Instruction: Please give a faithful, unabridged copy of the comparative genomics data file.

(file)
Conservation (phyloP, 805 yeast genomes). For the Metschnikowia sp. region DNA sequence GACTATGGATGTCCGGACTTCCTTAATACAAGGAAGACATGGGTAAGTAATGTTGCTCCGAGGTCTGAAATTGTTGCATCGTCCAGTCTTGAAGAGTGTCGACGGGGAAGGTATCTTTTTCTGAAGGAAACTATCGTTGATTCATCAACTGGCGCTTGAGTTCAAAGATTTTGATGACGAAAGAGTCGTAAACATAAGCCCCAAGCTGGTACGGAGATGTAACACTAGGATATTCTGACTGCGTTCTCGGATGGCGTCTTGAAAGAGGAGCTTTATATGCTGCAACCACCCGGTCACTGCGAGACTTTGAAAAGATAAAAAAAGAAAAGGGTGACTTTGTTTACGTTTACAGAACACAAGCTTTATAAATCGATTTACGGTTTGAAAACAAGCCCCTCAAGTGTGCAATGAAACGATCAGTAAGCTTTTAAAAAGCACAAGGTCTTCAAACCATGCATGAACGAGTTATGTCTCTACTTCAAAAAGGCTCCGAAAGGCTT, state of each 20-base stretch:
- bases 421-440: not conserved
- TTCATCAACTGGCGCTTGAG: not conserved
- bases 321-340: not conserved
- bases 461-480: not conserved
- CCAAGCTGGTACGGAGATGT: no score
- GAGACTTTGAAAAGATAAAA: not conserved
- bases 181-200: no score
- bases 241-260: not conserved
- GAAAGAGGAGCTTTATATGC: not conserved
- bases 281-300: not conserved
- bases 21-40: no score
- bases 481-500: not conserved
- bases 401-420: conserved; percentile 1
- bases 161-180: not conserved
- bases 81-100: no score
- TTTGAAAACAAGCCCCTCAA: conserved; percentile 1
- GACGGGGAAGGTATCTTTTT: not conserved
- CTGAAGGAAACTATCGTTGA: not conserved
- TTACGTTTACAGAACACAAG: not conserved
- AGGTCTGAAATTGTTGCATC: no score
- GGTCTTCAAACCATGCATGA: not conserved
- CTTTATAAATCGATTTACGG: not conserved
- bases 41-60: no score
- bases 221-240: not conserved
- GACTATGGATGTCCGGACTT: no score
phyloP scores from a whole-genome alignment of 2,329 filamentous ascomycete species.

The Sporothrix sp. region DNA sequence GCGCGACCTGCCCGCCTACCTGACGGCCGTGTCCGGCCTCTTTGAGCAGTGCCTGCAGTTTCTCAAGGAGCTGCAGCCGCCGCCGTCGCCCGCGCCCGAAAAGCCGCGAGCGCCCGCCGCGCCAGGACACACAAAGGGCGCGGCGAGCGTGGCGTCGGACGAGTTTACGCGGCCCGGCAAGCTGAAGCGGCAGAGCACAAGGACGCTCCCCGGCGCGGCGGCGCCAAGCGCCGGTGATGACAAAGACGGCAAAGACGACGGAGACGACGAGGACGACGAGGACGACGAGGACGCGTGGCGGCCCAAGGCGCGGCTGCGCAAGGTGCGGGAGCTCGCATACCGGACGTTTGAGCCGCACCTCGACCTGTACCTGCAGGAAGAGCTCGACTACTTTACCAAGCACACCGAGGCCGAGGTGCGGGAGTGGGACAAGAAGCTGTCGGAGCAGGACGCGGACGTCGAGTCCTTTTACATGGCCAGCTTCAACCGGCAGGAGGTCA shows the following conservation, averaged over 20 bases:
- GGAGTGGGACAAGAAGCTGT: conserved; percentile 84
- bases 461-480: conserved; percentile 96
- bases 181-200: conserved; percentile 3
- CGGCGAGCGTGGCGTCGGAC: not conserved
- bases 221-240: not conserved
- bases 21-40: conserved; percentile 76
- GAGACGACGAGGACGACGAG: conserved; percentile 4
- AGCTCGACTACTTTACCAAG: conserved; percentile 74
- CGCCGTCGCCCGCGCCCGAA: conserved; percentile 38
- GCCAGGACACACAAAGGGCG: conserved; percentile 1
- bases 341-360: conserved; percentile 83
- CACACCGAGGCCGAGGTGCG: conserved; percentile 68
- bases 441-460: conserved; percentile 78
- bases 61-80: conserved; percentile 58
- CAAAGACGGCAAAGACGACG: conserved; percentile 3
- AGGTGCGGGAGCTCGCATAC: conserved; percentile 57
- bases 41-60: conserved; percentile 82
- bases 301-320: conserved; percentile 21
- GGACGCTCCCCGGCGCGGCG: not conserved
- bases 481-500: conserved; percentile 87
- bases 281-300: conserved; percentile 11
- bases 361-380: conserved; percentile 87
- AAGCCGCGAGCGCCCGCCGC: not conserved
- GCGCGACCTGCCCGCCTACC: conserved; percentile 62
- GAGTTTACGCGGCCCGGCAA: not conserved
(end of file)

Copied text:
Conservation (phyloP, 805 yeast genomes). For the Metschnikowia sp. region DNA sequence GACTATGGATGTCCGGACTTCCTTAATACAAGGAAGACATGGGTAAGTAATGTTGCTCCGAGGTCTGAAATTGTTGCATCGTCCAGTCTTGAAGAGTGTCGACGGGGAAGGTATCTTTTTCTGAAGGAAACTATCGTTGATTCATCAACTGGCGCTTGAGTTCAAAGATTTTGATGACGAAAGAGTCGTAAACATAAGCCCCAAGCTGGTACGGAGATGTAACACTAGGATATTCTGACTGCGTTCTCGGATGGCGTCTTGAAAGAGGAGCTTTATATGCTGCAACCACCCGGTCACTGCGAGACTTTGAAAAGATAAAAAAAGAAAAGGGTGACTTTGTTTACGTTTACAGAACACAAGCTTTATAAATCGATTTACGGTTTGAAAACAAGCCCCTCAAGTGTGCAATGAAACGATCAGTAAGCTTTTAAAAAGCACAAGGTCTTCAAACCATGCATGAACGAGTTATGTCTCTACTTCAAAAAGGCTCCGAAAGGCTT, state of each 20-base stretch:
- bases 421-440: not conserved
- TTCATCAACTGGCGCTTGAG: not conserved
- bases 321-340: not conserved
- bases 461-480: not conserved
- CCAAGCTGGTACGGAGATGT: no score
- GAGACTTTGAAAAGATAAAA: not conserved
- bases 181-200: no score
- bases 241-260: not conserved
- GAAAGAGGAGCTTTATATGC: not conserved
- bases 281-300: not conserved
- bases 21-40: no score
- bases 481-500: not conserved
- bases 401-420: conserved; percentile 1
- bases 161-180: not conserved
- bases 81-100: no score
- TTTGAAAACAAGCCCCTCAA: conserved; percentile 1
- GACGGGGAAGGTATCTTTTT: not conserved
- CTGAAGGAAACTATCGTTGA: not conserved
- TTACGTTTACAGAACACAAG: not conserved
- AGGTCTGAAATTGTTGCATC: no score
- GGTCTTCAAACCATGCATGA: not conserved
- CTTTATAAATCGATTTACGG: not conserved
- bases 41-60: no score
- bases 221-240: not conserved
- GACTATGGATGTCCGGACTT: no score
phyloP scores from a whole-genome alignment of 2,329 filamentous ascomycete species.

The Sporothrix sp. region DNA sequence GCGCGACCTGCCCGCCTACCTGACGGCCGTGTCCGGCCTCTTTGAGCAGTGCCTGCAGTTTCTCAAGGAGCTGCAGCCGCCGCCGTCGCCCGCGCCCGAAAAGCCGCGAGCGCCCGCCGCGCCAGGACACACAAAGGGCGCGGCGAGCGTGGCGTCGGACGAGTTTACGCGGCCCGGCAAGCTGAAGCGGCAGAGCACAAGGACGCTCCCCGGCGCGGCGGCGCCAAGCGCCGGTGATGACAAAGACGGCAAAGACGACGGAGACGACGAGGACGACGAGGACGACGAGGACGCGTGGCGGCCCAAGGCGCGGCTGCGCAAGGTGCGGGAGCTCGCATACCGGACGTTTGAGCCGCACCTCGACCTGTACCTGCAGGAAGAGCTCGACTACTTTACCAAGCACACCGAGGCCGAGGTGCGGGAGTGGGACAAGAAGCTGTCGGAGCAGGACGCGGACGTCGAGTCCTTTTACATGGCCAGCTTCAACCGGCAGGAGGTCA shows the following conservation, averaged over 20 bases:
- GGAGTGGGACAAGAAGCTGT: conserved; percentile 84
- bases 461-480: conserved; percentile 96
- bases 181-200: conserved; percentile 3
- CGGCGAGCGTGGCGTCGGAC: not conserved
- bases 221-240: not conserved
- bases 21-40: conserved; percentile 76
- GAGACGACGAGGACGACGAG: conserved; percentile 4
- AGCTCGACTACTTTACCAAG: conserved; percentile 74
- CGCCGTCGCCCGCGCCCGAA: conserved; percentile 38
- GCCAGGACACACAAAGGGCG: conserved; percentile 1
- bases 341-360: conserved; percentile 83
- CACACCGAGGCCGAGGTGCG: conserved; percentile 68
- bases 441-460: conserved; percentile 78
- bases 61-80: conserved; percentile 58
- CAAAGACGGCAAAGACGACG: conserved; percentile 3
- AGGTGCGGGAGCTCGCATAC: conserved; percentile 57
- bases 41-60: conserved; percentile 82
- bases 301-320: conserved; percentile 21
- GGACGCTCCCCGGCGCGGCG: not conserved
- bases 481-500: conserved; percentile 87
- bases 281-300: conserved; percentile 11
- bases 361-380: conserved; percentile 87
- AAGCCGCGAGCGCCCGCCGC: not conserved
- GCGCGACCTGCCCGCCTACC: conserved; percentile 62
- GAGTTTACGCGGCCCGGCAA: not conserved